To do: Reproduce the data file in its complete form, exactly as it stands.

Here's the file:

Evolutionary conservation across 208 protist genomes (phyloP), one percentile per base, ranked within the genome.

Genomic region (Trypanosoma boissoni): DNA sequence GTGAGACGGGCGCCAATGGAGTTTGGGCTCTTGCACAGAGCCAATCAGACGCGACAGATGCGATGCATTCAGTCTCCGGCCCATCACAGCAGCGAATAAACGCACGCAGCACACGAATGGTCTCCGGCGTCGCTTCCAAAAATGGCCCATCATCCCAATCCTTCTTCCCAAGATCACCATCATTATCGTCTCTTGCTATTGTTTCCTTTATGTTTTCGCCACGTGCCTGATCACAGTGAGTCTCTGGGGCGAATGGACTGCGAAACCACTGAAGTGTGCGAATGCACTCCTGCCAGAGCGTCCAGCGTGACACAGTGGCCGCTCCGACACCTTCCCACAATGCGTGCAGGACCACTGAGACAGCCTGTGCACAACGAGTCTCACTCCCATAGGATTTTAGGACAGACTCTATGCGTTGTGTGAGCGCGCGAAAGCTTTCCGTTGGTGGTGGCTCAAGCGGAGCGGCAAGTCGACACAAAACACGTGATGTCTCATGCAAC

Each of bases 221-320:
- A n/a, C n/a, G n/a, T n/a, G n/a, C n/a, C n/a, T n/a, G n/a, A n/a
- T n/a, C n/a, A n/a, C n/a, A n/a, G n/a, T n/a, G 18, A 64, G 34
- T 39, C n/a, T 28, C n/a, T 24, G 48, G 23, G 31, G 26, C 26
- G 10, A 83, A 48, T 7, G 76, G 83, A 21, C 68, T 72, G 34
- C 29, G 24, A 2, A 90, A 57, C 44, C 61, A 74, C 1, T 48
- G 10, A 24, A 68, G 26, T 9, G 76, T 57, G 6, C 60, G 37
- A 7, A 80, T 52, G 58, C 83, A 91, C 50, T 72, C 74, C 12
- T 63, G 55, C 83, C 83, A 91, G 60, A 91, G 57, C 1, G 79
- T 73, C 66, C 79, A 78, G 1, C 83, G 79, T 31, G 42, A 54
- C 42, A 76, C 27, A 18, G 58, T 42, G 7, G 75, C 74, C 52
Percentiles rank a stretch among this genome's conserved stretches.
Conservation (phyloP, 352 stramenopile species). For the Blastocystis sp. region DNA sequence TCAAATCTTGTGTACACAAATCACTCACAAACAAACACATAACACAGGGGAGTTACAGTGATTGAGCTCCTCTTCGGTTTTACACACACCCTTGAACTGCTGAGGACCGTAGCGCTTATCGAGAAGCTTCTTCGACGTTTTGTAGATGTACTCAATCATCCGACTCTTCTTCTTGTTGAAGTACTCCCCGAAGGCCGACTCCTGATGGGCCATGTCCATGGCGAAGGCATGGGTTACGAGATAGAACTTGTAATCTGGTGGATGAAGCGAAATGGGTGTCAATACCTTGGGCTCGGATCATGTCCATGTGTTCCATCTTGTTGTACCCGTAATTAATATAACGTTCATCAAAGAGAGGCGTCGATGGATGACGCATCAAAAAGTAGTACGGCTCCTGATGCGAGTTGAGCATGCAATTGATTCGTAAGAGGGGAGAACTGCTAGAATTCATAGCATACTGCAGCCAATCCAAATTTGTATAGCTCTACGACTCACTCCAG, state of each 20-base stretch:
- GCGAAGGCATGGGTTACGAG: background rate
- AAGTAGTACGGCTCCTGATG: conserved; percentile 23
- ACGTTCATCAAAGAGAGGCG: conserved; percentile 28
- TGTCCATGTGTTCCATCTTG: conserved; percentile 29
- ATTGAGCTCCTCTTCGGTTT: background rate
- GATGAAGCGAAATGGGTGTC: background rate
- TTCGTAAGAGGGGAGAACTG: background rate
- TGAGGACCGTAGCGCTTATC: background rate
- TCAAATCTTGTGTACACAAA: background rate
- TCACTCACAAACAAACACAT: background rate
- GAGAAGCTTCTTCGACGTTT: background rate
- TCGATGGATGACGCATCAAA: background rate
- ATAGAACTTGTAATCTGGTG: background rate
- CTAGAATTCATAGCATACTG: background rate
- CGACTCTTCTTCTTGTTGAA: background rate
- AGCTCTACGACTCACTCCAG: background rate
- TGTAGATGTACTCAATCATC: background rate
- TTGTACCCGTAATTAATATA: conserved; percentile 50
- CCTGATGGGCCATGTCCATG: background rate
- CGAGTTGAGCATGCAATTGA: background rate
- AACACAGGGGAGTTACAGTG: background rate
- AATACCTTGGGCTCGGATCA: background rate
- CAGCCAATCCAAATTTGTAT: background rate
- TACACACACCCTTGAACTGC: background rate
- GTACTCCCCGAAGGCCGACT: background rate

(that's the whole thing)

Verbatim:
Evolutionary conservation across 208 protist genomes (phyloP), one percentile per base, ranked within the genome.

Genomic region (Trypanosoma boissoni): DNA sequence GTGAGACGGGCGCCAATGGAGTTTGGGCTCTTGCACAGAGCCAATCAGACGCGACAGATGCGATGCATTCAGTCTCCGGCCCATCACAGCAGCGAATAAACGCACGCAGCACACGAATGGTCTCCGGCGTCGCTTCCAAAAATGGCCCATCATCCCAATCCTTCTTCCCAAGATCACCATCATTATCGTCTCTTGCTATTGTTTCCTTTATGTTTTCGCCACGTGCCTGATCACAGTGAGTCTCTGGGGCGAATGGACTGCGAAACCACTGAAGTGTGCGAATGCACTCCTGCCAGAGCGTCCAGCGTGACACAGTGGCCGCTCCGACACCTTCCCACAATGCGTGCAGGACCACTGAGACAGCCTGTGCACAACGAGTCTCACTCCCATAGGATTTTAGGACAGACTCTATGCGTTGTGTGAGCGCGCGAAAGCTTTCCGTTGGTGGTGGCTCAAGCGGAGCGGCAAGTCGACACAAAACACGTGATGTCTCATGCAAC

Each of bases 221-320:
- A n/a, C n/a, G n/a, T n/a, G n/a, C n/a, C n/a, T n/a, G n/a, A n/a
- T n/a, C n/a, A n/a, C n/a, A n/a, G n/a, T n/a, G 18, A 64, G 34
- T 39, C n/a, T 28, C n/a, T 24, G 48, G 23, G 31, G 26, C 26
- G 10, A 83, A 48, T 7, G 76, G 83, A 21, C 68, T 72, G 34
- C 29, G 24, A 2, A 90, A 57, C 44, C 61, A 74, C 1, T 48
- G 10, A 24, A 68, G 26, T 9, G 76, T 57, G 6, C 60, G 37
- A 7, A 80, T 52, G 58, C 83, A 91, C 50, T 72, C 74, C 12
- T 63, G 55, C 83, C 83, A 91, G 60, A 91, G 57, C 1, G 79
- T 73, C 66, C 79, A 78, G 1, C 83, G 79, T 31, G 42, A 54
- C 42, A 76, C 27, A 18, G 58, T 42, G 7, G 75, C 74, C 52
Percentiles rank a stretch among this genome's conserved stretches.
Conservation (phyloP, 352 stramenopile species). For the Blastocystis sp. region DNA sequence TCAAATCTTGTGTACACAAATCACTCACAAACAAACACATAACACAGGGGAGTTACAGTGATTGAGCTCCTCTTCGGTTTTACACACACCCTTGAACTGCTGAGGACCGTAGCGCTTATCGAGAAGCTTCTTCGACGTTTTGTAGATGTACTCAATCATCCGACTCTTCTTCTTGTTGAAGTACTCCCCGAAGGCCGACTCCTGATGGGCCATGTCCATGGCGAAGGCATGGGTTACGAGATAGAACTTGTAATCTGGTGGATGAAGCGAAATGGGTGTCAATACCTTGGGCTCGGATCATGTCCATGTGTTCCATCTTGTTGTACCCGTAATTAATATAACGTTCATCAAAGAGAGGCGTCGATGGATGACGCATCAAAAAGTAGTACGGCTCCTGATGCGAGTTGAGCATGCAATTGATTCGTAAGAGGGGAGAACTGCTAGAATTCATAGCATACTGCAGCCAATCCAAATTTGTATAGCTCTACGACTCACTCCAG, state of each 20-base stretch:
- GCGAAGGCATGGGTTACGAG: background rate
- AAGTAGTACGGCTCCTGATG: conserved; percentile 23
- ACGTTCATCAAAGAGAGGCG: conserved; percentile 28
- TGTCCATGTGTTCCATCTTG: conserved; percentile 29
- ATTGAGCTCCTCTTCGGTTT: background rate
- GATGAAGCGAAATGGGTGTC: background rate
- TTCGTAAGAGGGGAGAACTG: background rate
- TGAGGACCGTAGCGCTTATC: background rate
- TCAAATCTTGTGTACACAAA: background rate
- TCACTCACAAACAAACACAT: background rate
- GAGAAGCTTCTTCGACGTTT: background rate
- TCGATGGATGACGCATCAAA: background rate
- ATAGAACTTGTAATCTGGTG: background rate
- CTAGAATTCATAGCATACTG: background rate
- CGACTCTTCTTCTTGTTGAA: background rate
- AGCTCTACGACTCACTCCAG: background rate
- TGTAGATGTACTCAATCATC: background rate
- TTGTACCCGTAATTAATATA: conserved; percentile 50
- CCTGATGGGCCATGTCCATG: background rate
- CGAGTTGAGCATGCAATTGA: background rate
- AACACAGGGGAGTTACAGTG: background rate
- AATACCTTGGGCTCGGATCA: background rate
- CAGCCAATCCAAATTTGTAT: background rate
- TACACACACCCTTGAACTGC: background rate
- GTACTCCCCGAAGGCCGACT: background rate